Exploring the syntax of syncretism


Noted Hindi critic Manager Pandey’s latest book reinforces the secular nature of Indian society by making us familiar with the significant literary contribution of the Mughal emperors

Will anybody believe that Mughal Emperor Aurangzeb, the Hindutva forces’ primary target of attack, wrote poetry praising the Hindu trinity of Brahma-Vishnu-Mahesh as well as other gods and goddesses? If this is true, will it not undermine the very edifice of the Hindutva project that exists and thrives solely on the basis of painting the Muslim rulers in blackest of colours as oppressors and destroyers of the Hindu religion and culture?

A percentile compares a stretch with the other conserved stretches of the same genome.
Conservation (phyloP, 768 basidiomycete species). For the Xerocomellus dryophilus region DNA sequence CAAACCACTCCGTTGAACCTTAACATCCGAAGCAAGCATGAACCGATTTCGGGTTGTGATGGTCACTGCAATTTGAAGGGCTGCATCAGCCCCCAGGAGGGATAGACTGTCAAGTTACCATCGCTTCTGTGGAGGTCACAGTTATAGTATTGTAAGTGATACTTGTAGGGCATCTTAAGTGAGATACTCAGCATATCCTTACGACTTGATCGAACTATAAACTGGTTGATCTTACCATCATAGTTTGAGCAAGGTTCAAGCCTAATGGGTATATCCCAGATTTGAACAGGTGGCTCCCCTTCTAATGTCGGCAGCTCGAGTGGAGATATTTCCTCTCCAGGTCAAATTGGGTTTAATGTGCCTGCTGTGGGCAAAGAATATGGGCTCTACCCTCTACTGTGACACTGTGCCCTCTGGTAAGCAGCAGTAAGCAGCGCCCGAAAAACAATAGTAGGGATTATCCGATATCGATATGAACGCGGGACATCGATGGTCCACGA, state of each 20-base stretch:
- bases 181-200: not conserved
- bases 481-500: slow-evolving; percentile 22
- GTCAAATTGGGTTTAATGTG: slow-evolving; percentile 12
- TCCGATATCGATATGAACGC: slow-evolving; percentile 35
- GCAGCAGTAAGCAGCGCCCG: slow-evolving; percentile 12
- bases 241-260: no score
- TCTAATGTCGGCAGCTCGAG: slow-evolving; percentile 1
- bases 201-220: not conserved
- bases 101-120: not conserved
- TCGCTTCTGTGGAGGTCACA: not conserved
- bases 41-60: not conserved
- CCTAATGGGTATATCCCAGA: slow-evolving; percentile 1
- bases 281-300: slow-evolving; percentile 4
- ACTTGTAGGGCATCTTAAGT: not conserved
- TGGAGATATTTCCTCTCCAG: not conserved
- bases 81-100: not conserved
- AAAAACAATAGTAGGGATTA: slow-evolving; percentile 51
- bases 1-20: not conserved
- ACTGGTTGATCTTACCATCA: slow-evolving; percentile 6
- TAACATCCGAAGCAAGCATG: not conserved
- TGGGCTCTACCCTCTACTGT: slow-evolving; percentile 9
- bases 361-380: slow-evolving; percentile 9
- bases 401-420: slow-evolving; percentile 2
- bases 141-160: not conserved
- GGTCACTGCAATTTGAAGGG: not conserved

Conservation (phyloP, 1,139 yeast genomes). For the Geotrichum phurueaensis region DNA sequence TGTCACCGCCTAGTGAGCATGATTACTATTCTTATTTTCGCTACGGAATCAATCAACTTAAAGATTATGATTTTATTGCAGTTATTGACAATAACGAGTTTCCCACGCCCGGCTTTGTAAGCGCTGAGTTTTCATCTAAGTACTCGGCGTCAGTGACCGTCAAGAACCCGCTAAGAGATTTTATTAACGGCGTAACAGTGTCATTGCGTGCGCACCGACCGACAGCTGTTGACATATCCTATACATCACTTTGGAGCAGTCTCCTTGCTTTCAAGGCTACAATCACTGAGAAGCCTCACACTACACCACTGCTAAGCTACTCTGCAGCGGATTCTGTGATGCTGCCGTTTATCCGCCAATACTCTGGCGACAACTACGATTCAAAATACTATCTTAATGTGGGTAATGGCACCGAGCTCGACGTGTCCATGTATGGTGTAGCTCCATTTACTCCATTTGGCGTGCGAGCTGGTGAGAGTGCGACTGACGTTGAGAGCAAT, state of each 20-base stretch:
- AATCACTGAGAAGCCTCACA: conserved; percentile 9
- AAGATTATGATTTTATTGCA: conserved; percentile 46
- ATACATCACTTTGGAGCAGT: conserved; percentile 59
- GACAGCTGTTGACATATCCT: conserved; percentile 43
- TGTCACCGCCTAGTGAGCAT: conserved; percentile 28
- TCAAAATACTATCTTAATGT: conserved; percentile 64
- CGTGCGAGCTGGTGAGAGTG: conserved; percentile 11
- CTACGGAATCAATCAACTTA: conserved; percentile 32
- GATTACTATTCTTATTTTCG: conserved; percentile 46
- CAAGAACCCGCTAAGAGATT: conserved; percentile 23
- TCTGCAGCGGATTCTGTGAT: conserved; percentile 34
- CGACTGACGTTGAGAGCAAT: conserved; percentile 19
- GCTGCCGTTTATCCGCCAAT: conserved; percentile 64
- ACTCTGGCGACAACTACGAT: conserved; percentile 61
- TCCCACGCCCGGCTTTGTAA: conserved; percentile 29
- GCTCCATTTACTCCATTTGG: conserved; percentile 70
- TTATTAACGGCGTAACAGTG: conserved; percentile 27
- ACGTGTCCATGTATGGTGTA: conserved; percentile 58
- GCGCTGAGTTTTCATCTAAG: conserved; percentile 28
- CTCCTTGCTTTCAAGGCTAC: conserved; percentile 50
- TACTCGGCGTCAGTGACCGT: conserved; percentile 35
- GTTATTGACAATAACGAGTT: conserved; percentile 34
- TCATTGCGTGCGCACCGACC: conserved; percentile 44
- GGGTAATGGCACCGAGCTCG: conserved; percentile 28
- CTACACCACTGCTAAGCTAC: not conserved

A recently released book does exactly this and takes the wind out of the sail of those who never tire of dividing the Indian society and its past on the basis of “mutually exclusive” religious identities of the Hindus and the Muslims. Published by Rajkamal Prakashan, “Mughal Badshahon Ki Hindi Kavita” (Hindi Poetry of the Mughal Emperors) has been compiled and edited by well-known critic Manager Pandey, who retired as professor of Hindi from the Jawaharlal Nehru University some years ago. He has heavily drawn upon a musical treatise “Sangeet Ragakalpadruma” that was written by Krishnanand Vyas Dev Ragasagar. It was a three-volume tome whose first, second and third volumes came out in 1842, 1845 and 1849 respectively. His attention was drawn to this voluminous work when he read Chandrabali Pandey’s book “Mughal Badshahon Ki Hindi” (Hindi of the Mughal Emperors) that was published by Kashi Nagari Pracharini Sabha in 1940. Read more